The word pugree has been co-opted from the Punjabi language. In the Indian subcontinent, it’s a generic term referring to head gear popular in India’s different regions even though the word may have originally referred to the particular turbans worn by men of the Sikh faith. The pugree was described by the Oxford dictionary as the turban of the British army man in India who wore “a scarf, usually of thin muslin, wound round the crown of a sun helmet or hat and originally fastened so that the ends hung down at the back to shade the neck.”
For our family, the pugree is a symbol of compassion and humanity. In July 2012, when my husband had a nasty fall inside the Golden Temple in Amritsar, an entire regiment of turbaned Sikhs marshaled all possible resources to care for him as we dealt with finding care for the multiple bruises and fractures he had sustained. In the days following his injury, the community showed itself to be tight knit and large-hearted. During that visit, a Sikh friend of many years walked us through a langar, a community kitchen, in his place of worship. We watched rotis puffing and sliding off skillets. Vats of dal and kheer simmered inside the immaculate kitchen. At every such Gurdwara canteen in cities around the world, anyone may walk in to eat—regardless of creed, race, or religion. Community service is one of the key tenets of Sikh faith.
In the aftermath of the 9/11 incident in the United States, this community became a target for hate crimes when the Sikh turban was linked with the head gear of the Al-Qaeda, an extremist terrorist network that masterminded 9/11. Overnight, a strip of cloth wrapped around a head became a marker with which to vilify people and strip them of their right to dignity and to life. A decade since, intolerance for the uncommon and the unknown is the new normal even in a nation pledged to unity in diversity.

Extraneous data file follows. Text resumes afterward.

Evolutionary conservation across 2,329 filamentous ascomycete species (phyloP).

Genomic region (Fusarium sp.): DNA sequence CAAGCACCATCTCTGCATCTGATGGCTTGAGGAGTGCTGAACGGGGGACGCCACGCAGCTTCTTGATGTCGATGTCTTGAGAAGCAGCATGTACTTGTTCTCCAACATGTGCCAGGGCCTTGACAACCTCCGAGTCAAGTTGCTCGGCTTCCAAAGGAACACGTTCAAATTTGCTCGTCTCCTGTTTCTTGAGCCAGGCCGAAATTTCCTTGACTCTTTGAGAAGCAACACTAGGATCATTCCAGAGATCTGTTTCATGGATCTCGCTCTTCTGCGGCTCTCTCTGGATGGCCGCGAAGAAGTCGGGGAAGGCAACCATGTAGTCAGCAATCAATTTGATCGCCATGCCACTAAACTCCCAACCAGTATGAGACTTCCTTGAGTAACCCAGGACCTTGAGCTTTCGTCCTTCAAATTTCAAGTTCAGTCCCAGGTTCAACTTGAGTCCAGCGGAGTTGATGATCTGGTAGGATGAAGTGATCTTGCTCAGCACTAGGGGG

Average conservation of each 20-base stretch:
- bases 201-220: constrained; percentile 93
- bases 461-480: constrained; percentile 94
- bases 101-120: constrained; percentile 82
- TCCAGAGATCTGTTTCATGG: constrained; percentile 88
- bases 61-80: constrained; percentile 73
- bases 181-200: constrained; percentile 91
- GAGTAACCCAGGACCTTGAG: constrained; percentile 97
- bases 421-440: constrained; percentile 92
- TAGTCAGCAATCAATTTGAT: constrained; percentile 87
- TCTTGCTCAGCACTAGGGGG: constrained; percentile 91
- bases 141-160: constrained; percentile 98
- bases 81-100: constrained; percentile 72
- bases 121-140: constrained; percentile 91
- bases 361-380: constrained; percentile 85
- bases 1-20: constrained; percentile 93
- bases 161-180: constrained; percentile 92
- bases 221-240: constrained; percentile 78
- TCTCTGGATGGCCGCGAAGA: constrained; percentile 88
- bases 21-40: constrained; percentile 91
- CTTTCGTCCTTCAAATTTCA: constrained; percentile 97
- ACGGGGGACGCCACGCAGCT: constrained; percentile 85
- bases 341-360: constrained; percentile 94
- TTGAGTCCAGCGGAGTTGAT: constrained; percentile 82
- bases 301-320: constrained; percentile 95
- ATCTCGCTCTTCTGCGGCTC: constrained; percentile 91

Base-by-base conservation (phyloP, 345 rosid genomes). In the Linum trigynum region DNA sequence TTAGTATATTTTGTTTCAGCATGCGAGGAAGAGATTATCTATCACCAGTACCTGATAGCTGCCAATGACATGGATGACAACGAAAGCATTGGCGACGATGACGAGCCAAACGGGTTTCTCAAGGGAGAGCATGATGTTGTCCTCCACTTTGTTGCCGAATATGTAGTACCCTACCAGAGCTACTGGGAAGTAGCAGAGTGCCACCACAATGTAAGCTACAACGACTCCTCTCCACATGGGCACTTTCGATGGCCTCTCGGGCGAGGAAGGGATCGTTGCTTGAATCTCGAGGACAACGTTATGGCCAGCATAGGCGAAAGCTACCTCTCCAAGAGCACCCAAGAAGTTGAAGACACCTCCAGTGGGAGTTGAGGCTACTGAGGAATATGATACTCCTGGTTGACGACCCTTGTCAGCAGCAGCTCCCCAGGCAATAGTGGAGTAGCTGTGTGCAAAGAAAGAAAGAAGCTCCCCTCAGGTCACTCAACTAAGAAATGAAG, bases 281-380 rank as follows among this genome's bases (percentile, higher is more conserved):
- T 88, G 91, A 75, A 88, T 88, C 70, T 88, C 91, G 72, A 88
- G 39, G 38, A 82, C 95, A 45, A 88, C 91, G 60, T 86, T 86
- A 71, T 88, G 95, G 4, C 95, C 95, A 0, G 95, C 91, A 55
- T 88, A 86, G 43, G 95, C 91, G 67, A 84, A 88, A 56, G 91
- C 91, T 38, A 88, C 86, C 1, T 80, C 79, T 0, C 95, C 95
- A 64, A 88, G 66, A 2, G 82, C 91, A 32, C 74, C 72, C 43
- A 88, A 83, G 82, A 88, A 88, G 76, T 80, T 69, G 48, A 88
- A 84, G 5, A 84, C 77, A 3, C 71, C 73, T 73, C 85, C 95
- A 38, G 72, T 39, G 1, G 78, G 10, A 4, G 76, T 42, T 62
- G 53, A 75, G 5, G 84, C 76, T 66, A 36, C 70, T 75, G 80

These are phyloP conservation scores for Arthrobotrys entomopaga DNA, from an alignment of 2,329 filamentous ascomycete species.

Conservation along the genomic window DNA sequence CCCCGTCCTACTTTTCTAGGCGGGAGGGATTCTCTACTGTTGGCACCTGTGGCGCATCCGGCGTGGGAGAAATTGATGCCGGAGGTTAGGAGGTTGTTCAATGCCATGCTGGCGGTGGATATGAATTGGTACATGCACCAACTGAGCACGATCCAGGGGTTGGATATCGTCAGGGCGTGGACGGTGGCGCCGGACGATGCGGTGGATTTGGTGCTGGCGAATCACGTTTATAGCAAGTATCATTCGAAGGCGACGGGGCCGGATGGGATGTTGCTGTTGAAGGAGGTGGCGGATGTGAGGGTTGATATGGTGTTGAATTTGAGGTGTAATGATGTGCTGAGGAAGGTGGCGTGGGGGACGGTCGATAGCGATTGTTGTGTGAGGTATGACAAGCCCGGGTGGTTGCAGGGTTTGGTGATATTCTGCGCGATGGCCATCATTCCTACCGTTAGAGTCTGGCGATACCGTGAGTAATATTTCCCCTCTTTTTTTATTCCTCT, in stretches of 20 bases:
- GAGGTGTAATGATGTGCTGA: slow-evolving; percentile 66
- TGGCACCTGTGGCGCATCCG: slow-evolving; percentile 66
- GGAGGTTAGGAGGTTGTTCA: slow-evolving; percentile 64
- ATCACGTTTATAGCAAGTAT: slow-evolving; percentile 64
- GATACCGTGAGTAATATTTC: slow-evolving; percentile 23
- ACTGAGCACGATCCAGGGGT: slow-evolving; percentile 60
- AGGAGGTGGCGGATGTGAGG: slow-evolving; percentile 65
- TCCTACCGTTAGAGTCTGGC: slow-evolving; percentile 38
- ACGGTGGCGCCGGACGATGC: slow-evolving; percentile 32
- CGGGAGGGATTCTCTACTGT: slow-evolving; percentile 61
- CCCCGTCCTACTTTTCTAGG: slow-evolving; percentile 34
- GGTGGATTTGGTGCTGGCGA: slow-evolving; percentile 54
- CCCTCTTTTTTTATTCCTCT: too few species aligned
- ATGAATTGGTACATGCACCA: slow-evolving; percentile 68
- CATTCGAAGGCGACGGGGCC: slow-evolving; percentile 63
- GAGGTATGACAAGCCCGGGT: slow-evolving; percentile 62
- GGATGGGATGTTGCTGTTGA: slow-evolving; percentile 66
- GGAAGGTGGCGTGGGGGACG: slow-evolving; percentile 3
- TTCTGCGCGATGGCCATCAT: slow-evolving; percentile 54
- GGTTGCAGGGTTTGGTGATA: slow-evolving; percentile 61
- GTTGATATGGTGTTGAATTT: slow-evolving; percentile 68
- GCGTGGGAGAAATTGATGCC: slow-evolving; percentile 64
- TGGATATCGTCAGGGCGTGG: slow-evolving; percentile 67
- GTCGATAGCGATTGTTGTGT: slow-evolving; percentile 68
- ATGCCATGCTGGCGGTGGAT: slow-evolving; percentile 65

His turban gave much grief to Mahatma Gandhi in South Africa’s Durban in 1893 when he reported for work at the court sporting a pugree in the style of the times. At Gandhi’s next court appearance, the magistrate asked him to remove it. Gandhi strode out of the courtroom and promptly wrote to the press about the incident, defending his right to wear a pugree in court. During his two decades in South Africa, Gandhi’s experiences representing the marginalized Indian laborers in court strengthened his resolve to fight intolerance and injustice. His struggles formed the bulwark for his credo of non-violent agitation; he would wield it powerfully for India’s emancipation from the British.
In The Story Of My Experiments With Truth, he talks about how the ship he was traveling to South Africa almost capsized during the monsoons: “All became one in face of the common danger. They forgot their differences and began to think of the one and only God—Musalmans, Hindus, Christians and all. Some took various vows. The captain also joined the passengers in their prayers.” Gandhi says the feeling of oneness was momentary: “With the disappearance of danger disappeared also the name of God from their lips.”
Gandhi’s writings are a reminder of the importance of introspection, of the value of civil intellectual debate between people with different ideologies, and of the urgency to see life, literally, from inside another man’s head. The video of Turban Day felt like a literal, yet poignant, effort towards that. I considered its relevance in these bleak times. For ethnic minorities in most of the western world, life is becoming rife with uncertainty, especially as swarms of Syrian migrants knock on doors seeking refuge. I could see how, more than ever before, the need to demystify the turban was urgent for Sikhs.
The final segment in the Norwegian video cuts to a scene inside the train where passengers of different ethnicities sporting blue, purple and orange turbans are laughing and taking photographs of one another. The harmony of the scene took my breath away. I wished it would last.
Kalpana Mohan writes from California’s Silicon Valley.